In 1959, a doo-wop quartet called The Knockouts released a song called "Darling Lorraine." This is not that song, which is your typical "I love you, I need you, whoa, whoa" fare.
This, instead, is a song of almost unrelieved and unremitting sadness. It's about a mismatched couple. Frank, our protagonist (a "hero" he is not), describes Lorraine as "hot," "cool," "light" and "free." And himself as, well, "not." The best he can come up with is that he's "tight."
In the opening, he sees her and is immediately drawn to her. He impulsively approaches her and, "with the part of me that talks," stammeringly introduces himself as being from "New York, New York." You know, as opposed to that other New York. This nervous routine isn't working, so he puts on airs: "All my life, I've been a wanderer..." (immediately admitting in an aside that, in fact, he has lived close to his parents his whole life).
As in "Train in the Distance," Frank and Lorraine get married as a matter of course, "and the usual marriage stuff" (a big romantic, our Frank). Then she tells him from (as far as he can see) out of nowhere that she has "had enough." To be specific: "Romance is a heartbreaker/ I'm not meant to be a homemaker/ And I'm tired of being 'Darling Lorraine.'" (This is only the second verse, too!)
Now, a sophisticated or sensitive man might have said, "Lorraine, I love you, and I want you be happy, and to be happy with me. So if there are some changes you would like to make, I'd like to hear them. Do you want to get a job outside the home? Do you feel that I don't treat you as a whole person, but just a love object? What can I do to help you be happy?"
Yes, but this is Frank. Who hears her talking about herself and responds as if it is all about himself. "What? You don't love me anymore? You don't like the way I chew?" (Ellen Degeneres has a routine about a woman who asks her mate: "Could you please just stop that... breathing?!" Contrast this with the speaker of, say, "They Can't Take That Away from Me," or "My Funny Valentine," who finds her lovers' quirks and even weaknesses just adorable.)
Now, Frank married a woman who was "hot (and) cool" and now he tells her "You say you're depressed but you're not/ You just like to stay in bed." Again, she could have some condition that could be helped; at least they could try couples' counseling. But this is Frank, so he says, "You're not the woman that I wed... I don't need you."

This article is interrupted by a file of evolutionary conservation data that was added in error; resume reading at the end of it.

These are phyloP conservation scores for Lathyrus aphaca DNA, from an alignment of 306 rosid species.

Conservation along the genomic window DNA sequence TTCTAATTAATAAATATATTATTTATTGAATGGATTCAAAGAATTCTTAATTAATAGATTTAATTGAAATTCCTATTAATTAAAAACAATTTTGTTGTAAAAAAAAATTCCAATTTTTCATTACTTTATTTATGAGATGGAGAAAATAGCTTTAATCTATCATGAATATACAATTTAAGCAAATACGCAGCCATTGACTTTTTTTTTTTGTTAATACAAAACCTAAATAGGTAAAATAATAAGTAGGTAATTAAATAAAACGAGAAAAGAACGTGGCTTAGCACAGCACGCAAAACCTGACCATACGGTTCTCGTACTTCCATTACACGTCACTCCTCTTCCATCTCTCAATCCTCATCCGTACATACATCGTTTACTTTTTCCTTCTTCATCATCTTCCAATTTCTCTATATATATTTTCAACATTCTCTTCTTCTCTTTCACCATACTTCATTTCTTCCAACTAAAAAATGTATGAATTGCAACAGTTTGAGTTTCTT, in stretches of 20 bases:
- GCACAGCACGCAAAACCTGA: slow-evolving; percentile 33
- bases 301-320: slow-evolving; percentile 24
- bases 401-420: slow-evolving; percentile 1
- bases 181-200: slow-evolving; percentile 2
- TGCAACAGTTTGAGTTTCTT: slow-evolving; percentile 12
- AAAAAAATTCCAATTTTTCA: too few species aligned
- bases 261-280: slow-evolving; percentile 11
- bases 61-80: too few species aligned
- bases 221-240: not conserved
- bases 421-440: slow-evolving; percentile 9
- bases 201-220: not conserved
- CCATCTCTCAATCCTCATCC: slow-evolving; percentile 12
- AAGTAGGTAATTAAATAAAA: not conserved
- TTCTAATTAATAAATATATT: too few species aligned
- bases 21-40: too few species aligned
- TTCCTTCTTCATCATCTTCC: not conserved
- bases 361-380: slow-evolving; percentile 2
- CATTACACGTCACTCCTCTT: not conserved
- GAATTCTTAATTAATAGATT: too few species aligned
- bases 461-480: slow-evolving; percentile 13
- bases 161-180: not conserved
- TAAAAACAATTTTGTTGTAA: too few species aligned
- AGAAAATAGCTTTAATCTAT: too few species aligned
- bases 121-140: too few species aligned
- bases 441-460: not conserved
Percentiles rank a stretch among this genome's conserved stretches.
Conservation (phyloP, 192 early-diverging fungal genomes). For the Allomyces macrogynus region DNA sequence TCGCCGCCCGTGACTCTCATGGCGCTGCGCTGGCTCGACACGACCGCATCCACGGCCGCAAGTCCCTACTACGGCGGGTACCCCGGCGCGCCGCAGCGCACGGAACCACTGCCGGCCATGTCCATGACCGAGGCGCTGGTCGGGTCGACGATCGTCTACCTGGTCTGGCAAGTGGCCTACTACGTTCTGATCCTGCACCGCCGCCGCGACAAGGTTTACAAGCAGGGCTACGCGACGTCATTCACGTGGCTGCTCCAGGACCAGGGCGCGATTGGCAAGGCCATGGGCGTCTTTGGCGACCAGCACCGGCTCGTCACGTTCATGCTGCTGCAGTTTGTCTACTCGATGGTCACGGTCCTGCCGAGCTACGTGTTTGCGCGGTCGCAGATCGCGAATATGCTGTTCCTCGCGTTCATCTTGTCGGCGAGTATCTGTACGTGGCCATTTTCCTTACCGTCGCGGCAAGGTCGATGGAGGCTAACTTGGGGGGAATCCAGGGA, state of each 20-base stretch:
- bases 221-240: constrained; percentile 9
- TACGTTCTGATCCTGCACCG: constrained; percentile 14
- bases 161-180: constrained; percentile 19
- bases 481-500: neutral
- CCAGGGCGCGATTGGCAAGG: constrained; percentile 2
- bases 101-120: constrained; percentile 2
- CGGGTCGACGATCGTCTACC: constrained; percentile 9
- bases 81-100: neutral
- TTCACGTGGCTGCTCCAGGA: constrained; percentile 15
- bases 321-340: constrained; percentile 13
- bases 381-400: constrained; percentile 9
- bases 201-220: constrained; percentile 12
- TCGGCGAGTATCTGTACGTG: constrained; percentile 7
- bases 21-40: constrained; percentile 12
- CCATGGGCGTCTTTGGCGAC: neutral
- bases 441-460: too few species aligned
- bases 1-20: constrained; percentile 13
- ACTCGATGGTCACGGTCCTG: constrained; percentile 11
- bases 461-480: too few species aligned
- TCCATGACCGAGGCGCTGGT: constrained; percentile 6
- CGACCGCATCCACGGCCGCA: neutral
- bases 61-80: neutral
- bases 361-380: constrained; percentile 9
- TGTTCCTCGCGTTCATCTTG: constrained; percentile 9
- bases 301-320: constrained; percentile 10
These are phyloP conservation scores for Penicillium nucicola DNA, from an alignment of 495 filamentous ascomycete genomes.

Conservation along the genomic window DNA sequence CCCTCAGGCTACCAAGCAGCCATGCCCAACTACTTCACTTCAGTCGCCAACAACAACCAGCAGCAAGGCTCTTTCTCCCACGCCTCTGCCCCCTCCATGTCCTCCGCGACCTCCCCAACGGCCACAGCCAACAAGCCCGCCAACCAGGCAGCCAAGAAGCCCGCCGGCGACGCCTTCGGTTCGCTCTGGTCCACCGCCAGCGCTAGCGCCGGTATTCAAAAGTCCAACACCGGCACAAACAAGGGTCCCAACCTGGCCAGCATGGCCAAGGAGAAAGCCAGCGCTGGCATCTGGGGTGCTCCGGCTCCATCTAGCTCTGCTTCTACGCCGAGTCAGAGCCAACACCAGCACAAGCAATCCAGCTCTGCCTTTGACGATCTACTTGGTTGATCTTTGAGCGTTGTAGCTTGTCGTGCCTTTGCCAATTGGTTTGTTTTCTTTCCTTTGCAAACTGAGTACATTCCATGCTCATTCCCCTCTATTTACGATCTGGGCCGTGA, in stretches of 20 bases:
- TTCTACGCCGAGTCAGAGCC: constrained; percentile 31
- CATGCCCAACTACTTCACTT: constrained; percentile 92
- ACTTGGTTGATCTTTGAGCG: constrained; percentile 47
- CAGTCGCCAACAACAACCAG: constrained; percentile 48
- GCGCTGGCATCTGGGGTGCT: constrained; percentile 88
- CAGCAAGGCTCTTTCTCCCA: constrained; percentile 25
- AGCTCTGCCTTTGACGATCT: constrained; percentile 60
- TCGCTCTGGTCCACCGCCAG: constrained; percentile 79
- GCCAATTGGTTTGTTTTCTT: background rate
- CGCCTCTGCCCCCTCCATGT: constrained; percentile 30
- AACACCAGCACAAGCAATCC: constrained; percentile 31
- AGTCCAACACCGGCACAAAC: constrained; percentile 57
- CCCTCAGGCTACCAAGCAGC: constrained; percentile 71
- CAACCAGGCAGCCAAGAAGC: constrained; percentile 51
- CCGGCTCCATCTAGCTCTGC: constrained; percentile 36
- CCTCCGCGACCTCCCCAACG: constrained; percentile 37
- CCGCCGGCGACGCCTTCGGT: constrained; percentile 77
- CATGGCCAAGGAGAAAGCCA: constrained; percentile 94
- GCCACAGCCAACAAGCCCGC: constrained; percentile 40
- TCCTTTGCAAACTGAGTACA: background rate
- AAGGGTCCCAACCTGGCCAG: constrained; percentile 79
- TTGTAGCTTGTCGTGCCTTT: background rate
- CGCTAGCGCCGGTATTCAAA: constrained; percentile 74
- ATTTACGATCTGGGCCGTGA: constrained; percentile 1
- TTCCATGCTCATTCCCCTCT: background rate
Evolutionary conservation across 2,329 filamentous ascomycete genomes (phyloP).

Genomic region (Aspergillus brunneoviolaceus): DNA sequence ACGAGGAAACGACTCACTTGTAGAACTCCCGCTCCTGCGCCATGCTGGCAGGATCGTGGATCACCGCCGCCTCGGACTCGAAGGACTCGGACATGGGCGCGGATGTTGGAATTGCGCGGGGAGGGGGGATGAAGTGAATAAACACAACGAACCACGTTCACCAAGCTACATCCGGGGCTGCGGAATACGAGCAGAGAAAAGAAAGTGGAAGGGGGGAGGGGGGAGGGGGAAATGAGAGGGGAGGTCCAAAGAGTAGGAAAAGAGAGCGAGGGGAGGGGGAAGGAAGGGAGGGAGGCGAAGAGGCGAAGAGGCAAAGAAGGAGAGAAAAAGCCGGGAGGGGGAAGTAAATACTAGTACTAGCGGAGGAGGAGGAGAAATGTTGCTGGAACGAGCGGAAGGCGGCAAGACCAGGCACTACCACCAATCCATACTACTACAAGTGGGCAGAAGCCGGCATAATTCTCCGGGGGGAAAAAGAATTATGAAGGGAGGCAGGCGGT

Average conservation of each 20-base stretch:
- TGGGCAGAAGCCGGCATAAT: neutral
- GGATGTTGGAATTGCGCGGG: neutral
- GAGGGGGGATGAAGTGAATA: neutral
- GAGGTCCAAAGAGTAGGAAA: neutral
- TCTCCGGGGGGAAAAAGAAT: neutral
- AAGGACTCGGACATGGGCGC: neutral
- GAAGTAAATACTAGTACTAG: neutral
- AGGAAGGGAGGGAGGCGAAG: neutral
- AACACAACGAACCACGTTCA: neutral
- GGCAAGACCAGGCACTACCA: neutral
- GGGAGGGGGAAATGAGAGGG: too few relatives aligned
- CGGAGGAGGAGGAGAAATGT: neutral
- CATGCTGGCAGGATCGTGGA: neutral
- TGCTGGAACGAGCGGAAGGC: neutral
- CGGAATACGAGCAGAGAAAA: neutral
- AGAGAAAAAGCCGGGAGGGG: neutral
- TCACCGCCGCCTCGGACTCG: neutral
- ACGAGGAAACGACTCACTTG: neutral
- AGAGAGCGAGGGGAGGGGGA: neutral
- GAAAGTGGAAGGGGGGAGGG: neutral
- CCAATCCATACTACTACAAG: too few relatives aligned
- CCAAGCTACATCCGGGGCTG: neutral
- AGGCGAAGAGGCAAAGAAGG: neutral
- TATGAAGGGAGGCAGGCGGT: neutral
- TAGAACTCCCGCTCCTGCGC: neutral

After this fight, he admits to himself: "I long for your love." Then he thinks that, if not for her, he could have been a musician, since he is not a very good money-maker. And then he goes back to "I feel so good with Darling Lorraine." He may have been right, in his earlier lie, that he has always been a wanderer. His mind never stays in one place long, anyway.
In the next verse, they are reconciled. It's Christmas. She has made pancakes, then they watch the movie It's a Wonderful Life, and for an afternoon, that phrase applies. Suddenly, there is another fight. Again, in his insecurity, he immediately assumes that the worst is here again; "You're walking out the door?" This time, he says something truly awful: "I'm sick to death of you, Lorraine!"
Now, he wishes he has watched his words, or that they had tried to find the underlying cause of her lethargy earlier. Because now, "her hands (are) like wood," and the doctor's news "isn't good." It is not clear if this is some sort of paralysis or skin condition, but it hardly matters. He has been inflexible ("I'm tight, that's me"), but now she is the one who literally cannot move.
Suddenly faced with prospect of losing Lorraine forever, he becomes the caring man he always should have been. Or maybe he cared before in a way that he thought was caring, without asking her what she actually needed. Now, it's: "I know you're in pain... I'll buy us something sweet/ Here's an extra blanket, honey, to wrap around your feet."
And then, she dies: "The moon in the meadow/ Took Darling Lorraine." It's now too late to apologize, or give her more freedom, or anything. We can only hope Frank has learned, and does not mistreat his next lover this way.
With this acerbic "love" story, Simon acidly washes away the fairy tale painted by the earlier "Darling Lorraine. Love is often not "divine," as that song promised. "Romance," Lorraine discovers, "is a heartbreaker." It sets you up for a fall, when the story (or song) ends and reality kicks back in.
It turns out, the most dangerous character in Fairy-Tale Land is no witch or ogre or wolf, but Prince Charming, an impossible man we keep hearing about as if he existed. Or maybe... maybe it's the storytellers themselves, who promise us that married couples always live "happily ever after."
A twice-divorced man, listening to a record from around his 18th year. could not help but want to set the record straight about what really might happen to "Darling Lorraine" when the song ends. To do that, he'll have to be brutally Frank.
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